#572 Wolfenstein: Enemy Territory

Posted: 27th September 2019 by Jeroen in Games
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817th played so far

Genre: First-Person Shooter
Platform: PC
Year of Release: 2003
Developer: Splash Damage
Publisher: Activision

There’s something nice, for me, about playing the occasional free game – it’s pretty helpful for my wallet, if nothing else. Wolfenstein: Enemy Territory started life as an expansion pack for Return to Castle Wolfenstein, which was turned into a standalone multiplayer game because of some technical difficulties. Apparently this became the game that pioneered level ups and growth that kept you playing and through that it became an early popular online shooter.

This means that I’ve got to play another multiplayer game, but at least there are some mods available to get bots in, which gives me my preferred way to experience these.

Our Thoughts

Based on the server list, this game still seemed to have quite a few players, so I wouldn’t have needed them. However, I’m sure they were experienced enough that a new player like myself wouldn’t necessarily be appreciated. So I played against some bots and those bots were better at the game than I was. Part of it is probably the structure. I guess deathmatch or capture the flag were the prevalent modes at this point, and even playing modern games like Overwatch, those and escort missions dominate the game. Here, while the game doesn’t have loads of maps by default, it has a more complicated set of objectives.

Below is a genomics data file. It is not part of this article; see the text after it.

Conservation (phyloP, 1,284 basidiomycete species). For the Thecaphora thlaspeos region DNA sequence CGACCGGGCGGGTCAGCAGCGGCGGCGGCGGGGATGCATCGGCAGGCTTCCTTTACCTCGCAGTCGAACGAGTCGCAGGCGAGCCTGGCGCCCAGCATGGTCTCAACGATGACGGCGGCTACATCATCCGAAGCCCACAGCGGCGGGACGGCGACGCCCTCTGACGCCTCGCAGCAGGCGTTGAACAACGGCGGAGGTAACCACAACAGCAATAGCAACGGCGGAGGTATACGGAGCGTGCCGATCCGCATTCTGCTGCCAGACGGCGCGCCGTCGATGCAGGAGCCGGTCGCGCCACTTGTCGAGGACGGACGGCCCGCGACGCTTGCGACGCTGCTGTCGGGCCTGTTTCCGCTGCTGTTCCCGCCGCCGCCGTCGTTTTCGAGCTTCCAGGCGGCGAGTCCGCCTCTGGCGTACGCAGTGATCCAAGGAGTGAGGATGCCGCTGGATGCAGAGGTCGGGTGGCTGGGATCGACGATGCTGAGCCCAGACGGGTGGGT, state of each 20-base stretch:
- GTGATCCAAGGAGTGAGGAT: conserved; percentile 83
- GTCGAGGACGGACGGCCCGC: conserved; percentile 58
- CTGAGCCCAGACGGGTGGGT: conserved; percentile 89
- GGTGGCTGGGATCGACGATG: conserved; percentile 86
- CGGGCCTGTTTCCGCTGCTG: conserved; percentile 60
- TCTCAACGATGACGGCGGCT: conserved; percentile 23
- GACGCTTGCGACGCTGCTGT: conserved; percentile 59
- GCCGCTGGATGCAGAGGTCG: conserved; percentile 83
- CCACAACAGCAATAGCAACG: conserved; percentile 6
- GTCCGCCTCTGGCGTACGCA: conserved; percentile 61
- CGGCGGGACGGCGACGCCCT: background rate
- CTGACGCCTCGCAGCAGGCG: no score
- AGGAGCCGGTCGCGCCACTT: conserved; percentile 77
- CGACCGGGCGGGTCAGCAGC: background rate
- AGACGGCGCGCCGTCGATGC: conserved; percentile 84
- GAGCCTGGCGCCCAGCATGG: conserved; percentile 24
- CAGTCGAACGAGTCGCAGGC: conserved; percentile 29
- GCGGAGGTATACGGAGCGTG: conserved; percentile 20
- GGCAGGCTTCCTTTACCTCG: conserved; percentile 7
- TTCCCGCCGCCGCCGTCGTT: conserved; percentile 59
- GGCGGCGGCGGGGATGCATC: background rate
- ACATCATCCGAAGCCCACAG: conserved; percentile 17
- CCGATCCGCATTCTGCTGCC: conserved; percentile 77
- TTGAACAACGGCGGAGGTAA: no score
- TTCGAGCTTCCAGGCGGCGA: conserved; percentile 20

The first map, for example, has a final goal of getting some packages from radar dishes and getting them back to a gathering point – classic capture the flag. However, you don’t go all the way back – the truck is parked nearby. Instead, you need to get to it first and have one of your demolitions guys plant explosives to get in. There are some earlier control points to capture, so you respawn closer to your goal. And as a defender, there are a bunch of defenses to build.

Other maps do the same, both having a few sets of objectives and most important offering lots more tools to work with. The maps may not actually be large or complex, but they feel it and they feel far more like a location than other multiplayer shooters. There’s a bit of story here, and it’s quite a bit of fun. In fact, it really does feel like a campaign with RPG elements, just one that focuses on multiplayer rather than being a single player experience.

Final Thoughts

I’m not sure I’ll ever love multiplayer shooters, but this experience was quite good even if I was playing against bots. There were some clunky bits, but I mostly wished to see what else could be done with the engine. It feels like it could have some great maps out there, I just need to find them.